Artemisinin extracted from Artemisia annua L. plants has a range of properties that qualifies it to treat several diseases, such as malaria and cancer. However, it has short half-life, which requires making continuous use of it, which has motivated the association of artemisinin (ART) with polymeric nanoparticles to increase its therapeutic efficiency.
Artemisinin, a sesquiterpene lactone widely used in malaria treatment was discovered in the medicinal plant Artemisia annua. The biosynthesis of artemisinin is efficiently regulated by jasmonate (JA) and abscisic acid (ABA) via regulatory factors. However, the mechanisms linking JA and ABA signaling with artemisinin biosynthesis through an associated regulatory network of downstream transcription factors (TFs) remain enigmatic.
Fixed-dose combination of artemisinin and naphthoquine (NQ) is a new artemisinin-based combination therapy for the treatment of uncomplicated Plasmodium falciparum. NQ absorption has been reported to be affected by food in human.
The combination therapy based on artemisinin is the most effective method to treat malaria. Sensitive, rapid and accurate detection of artemisinin is very important to monitor clinical pharmaceutical effect as well as the drug quality control. In this work, catalytic performance of polyoxometalates (POMs), vanadomolybdophosphoric heteropoly acid (H5PMo10V2O40, PMoV2) and tungstophosphoric heteropoly acid (Na5PW11O39Cu, PW11Cu), are investigated. It is indicated that the POMs exhibit peroxidase-like activity, which efficiently catalyze the artemisinin/thiamine reaction to produce fluorescent product thiochrome.
Artemisinin and its derivatives have been the frontline drugs for treating malaria. In addition to the antiparasitic effect, accumulating evidence shows that artemisinins can alleviate neuroinflammatory responses in the central nervous system (CNS). However, the precise mechanisms underlying their anti-neuroinflammatory effects are unclear. Herein we attempted to delineate the molecule target of artemisinin in microglia. In vitro protein intrinsic fluorescence titrations and saturation transfer difference (STD)-NMR showed the direct binding of artemisinin to TLR4 co-receptor MD2.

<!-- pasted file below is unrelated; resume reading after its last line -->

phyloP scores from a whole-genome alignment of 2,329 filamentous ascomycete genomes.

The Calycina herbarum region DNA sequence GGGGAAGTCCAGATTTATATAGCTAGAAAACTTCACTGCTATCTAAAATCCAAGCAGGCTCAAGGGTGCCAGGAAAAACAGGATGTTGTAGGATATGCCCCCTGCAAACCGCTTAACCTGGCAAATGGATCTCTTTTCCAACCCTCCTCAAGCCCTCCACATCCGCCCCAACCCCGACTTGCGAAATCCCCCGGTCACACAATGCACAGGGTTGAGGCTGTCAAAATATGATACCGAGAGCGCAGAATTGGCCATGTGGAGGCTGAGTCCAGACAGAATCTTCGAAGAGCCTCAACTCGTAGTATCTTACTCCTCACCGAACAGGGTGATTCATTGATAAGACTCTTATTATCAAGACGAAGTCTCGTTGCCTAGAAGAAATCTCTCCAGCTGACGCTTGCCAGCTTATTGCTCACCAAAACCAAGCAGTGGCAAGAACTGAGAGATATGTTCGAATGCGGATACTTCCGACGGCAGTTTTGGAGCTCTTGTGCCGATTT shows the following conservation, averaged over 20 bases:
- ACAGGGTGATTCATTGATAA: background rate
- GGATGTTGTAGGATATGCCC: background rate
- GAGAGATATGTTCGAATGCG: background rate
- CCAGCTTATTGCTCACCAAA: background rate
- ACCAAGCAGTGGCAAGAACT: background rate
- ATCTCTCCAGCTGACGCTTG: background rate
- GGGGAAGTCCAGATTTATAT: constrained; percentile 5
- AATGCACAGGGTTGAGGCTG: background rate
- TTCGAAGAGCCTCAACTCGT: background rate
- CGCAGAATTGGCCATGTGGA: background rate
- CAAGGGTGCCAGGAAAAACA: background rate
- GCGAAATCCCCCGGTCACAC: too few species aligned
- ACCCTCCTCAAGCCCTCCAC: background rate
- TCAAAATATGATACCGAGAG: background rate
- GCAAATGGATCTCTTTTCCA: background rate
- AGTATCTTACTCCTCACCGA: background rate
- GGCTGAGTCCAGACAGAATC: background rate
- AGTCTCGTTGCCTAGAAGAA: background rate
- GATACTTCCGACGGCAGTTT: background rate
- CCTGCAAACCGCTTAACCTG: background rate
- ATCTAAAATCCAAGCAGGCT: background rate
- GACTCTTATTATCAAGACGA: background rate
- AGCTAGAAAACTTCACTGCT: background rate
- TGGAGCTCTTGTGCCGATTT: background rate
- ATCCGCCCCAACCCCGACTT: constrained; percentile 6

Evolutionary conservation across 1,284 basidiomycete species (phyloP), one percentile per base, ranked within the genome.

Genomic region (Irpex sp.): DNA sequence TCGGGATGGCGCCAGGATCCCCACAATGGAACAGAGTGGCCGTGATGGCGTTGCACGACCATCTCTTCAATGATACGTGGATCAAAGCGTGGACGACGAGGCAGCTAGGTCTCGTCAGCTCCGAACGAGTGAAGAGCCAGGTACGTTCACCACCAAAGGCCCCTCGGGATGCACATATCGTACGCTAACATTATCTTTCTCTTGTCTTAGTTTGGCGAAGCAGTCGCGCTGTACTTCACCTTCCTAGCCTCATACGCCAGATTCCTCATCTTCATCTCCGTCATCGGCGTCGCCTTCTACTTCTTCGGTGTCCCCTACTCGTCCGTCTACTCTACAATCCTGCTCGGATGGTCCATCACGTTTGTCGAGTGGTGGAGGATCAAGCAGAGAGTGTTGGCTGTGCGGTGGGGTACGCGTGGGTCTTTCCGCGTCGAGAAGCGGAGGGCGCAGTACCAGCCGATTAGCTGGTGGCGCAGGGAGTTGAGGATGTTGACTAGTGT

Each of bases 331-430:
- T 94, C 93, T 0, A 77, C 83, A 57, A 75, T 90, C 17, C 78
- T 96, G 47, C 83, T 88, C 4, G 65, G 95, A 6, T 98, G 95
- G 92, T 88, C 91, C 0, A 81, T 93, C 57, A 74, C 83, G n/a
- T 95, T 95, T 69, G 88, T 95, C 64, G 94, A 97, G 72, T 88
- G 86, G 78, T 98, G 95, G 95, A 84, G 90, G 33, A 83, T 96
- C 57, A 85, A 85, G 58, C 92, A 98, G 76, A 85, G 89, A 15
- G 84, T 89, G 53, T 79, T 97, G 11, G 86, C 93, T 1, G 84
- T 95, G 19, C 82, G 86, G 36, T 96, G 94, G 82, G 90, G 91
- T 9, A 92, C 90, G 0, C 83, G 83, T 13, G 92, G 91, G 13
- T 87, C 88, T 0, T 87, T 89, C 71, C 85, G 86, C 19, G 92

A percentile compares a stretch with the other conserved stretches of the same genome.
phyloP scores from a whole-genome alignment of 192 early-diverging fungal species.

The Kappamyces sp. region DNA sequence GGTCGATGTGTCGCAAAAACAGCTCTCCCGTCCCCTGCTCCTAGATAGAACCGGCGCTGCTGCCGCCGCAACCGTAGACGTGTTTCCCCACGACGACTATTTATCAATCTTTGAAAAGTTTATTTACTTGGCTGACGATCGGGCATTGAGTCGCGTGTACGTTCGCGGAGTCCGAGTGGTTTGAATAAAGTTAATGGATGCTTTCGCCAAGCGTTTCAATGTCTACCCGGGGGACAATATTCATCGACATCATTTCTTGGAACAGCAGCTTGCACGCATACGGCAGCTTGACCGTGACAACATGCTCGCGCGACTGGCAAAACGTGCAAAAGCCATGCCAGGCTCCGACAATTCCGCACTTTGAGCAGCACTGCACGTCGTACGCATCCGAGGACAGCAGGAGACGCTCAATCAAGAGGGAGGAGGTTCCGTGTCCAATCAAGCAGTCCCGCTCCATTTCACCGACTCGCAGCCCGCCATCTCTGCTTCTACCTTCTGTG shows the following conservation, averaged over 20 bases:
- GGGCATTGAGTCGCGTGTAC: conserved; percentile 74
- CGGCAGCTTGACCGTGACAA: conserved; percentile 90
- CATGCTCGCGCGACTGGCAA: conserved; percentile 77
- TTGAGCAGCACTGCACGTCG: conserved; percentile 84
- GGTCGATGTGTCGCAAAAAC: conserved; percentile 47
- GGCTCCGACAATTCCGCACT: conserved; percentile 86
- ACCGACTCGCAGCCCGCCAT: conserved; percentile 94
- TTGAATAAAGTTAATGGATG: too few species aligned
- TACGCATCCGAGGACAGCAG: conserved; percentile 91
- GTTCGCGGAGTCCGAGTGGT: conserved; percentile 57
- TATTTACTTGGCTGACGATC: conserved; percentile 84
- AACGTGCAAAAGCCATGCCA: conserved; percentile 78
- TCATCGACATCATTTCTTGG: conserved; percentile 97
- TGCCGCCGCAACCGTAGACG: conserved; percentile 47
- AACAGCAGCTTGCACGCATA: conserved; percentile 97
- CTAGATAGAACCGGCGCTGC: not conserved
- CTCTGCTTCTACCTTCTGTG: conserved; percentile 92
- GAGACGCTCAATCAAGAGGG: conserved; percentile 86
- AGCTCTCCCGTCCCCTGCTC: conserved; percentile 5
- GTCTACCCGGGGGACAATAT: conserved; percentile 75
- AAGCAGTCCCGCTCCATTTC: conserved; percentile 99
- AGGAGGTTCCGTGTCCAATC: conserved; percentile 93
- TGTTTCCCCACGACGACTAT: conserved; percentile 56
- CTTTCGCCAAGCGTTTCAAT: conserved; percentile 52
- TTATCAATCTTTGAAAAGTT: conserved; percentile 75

Leishmaniasis is one of the most neglected parasitic infections of the world and current therapeutic options show several limitations. In the search for more effective drugs, plant compounds represent a powerful natural source. Artemisinin is a sesquiterpene lactone extracted from Artemisia annua L. leaves, from which dihydroartemisinin (DQHS) and artesunic acid (AA)/artesunate are examples of active derivatives.
Artemisinin resistance in Plasmodium falciparum is associated with nonsynonymous mutations in the Kelch 13 (K13) propeller domain.
Antimalarial agents used as monotherapy are increasingly ineffective due to the emergence of Plasmodium resistant strains. Artemisinin (Arte), extracted from Artemisia annua, presents a good efficiency against the Plasmodium strains and is currently used to treat malaria. To avoid the appearance of new resistant strains to artemisinin, the use of Artemisinin-based Combination Therapy (ACT) with another antimalaria agent was recommended by WHO to provide an effective cure and delayed resistance.
Malaria is one of the deadliest infectious diseases threatening half of the world population. With the deterioration of the parasiticidal effect of the current antimalarials, novel approaches such as screening of more specific inhibitors and targeted delivery of drugs have been under intensive research. Herein, we prepare hollow mesoporous ferrite nanoparticles (HMFNs) of 200 nm with ferromagnetic properties using a one-pot hydrothermal reaction. A magnetically targeted drug-delivery system coloaded with artemisinin in the inner magnetite shell and heparin on the outer mesoporous shell (HMFN@ART@HEP) is developed.
Due to emerging resistance to the first-line artemisinin-based antimalarials and lack of efficient vaccines and limited chemotherapeutic alternatives, there is an urgent need to develop new antimalarial compounds. In this regard, quantitative structure-activity relationship (QSAR) modeling can provide essential information about required physicochemical properties and structural parameters of antimalarial drug candidates.